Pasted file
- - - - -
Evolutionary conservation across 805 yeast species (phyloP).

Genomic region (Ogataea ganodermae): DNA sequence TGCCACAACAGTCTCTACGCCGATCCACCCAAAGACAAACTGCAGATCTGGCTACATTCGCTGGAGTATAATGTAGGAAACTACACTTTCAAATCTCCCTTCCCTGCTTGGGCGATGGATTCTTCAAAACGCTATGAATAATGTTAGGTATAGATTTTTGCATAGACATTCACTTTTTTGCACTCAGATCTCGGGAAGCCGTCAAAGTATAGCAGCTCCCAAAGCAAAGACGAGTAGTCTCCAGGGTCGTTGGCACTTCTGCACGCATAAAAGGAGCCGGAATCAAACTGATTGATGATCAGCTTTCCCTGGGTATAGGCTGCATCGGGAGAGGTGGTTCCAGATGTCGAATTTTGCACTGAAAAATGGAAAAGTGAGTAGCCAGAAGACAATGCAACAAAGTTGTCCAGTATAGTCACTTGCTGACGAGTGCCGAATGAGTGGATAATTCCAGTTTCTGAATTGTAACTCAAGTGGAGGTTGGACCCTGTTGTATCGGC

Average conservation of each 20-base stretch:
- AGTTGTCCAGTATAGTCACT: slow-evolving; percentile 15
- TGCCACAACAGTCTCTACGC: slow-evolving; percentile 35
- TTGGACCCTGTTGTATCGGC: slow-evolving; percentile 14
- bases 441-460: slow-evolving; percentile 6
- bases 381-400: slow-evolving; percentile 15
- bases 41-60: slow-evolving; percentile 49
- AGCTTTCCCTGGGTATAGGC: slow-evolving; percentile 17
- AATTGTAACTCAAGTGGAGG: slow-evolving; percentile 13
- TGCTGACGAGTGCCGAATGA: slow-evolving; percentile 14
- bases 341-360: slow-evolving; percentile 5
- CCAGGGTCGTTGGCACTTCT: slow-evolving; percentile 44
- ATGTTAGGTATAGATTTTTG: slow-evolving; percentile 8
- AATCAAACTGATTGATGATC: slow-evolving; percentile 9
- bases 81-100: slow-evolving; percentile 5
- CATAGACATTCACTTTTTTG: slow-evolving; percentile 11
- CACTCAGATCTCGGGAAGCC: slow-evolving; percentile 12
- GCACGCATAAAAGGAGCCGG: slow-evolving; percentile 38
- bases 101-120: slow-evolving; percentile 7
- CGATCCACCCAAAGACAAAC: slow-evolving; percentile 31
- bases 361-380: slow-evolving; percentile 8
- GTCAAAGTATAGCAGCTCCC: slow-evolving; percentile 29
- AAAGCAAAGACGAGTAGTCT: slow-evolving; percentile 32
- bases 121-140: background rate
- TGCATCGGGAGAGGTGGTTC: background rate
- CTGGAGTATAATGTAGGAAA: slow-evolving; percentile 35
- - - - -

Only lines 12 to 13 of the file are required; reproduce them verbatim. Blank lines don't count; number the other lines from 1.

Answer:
- TGCTGACGAGTGCCGAATGA: slow-evolving; percentile 14
- bases 341-360: slow-evolving; percentile 5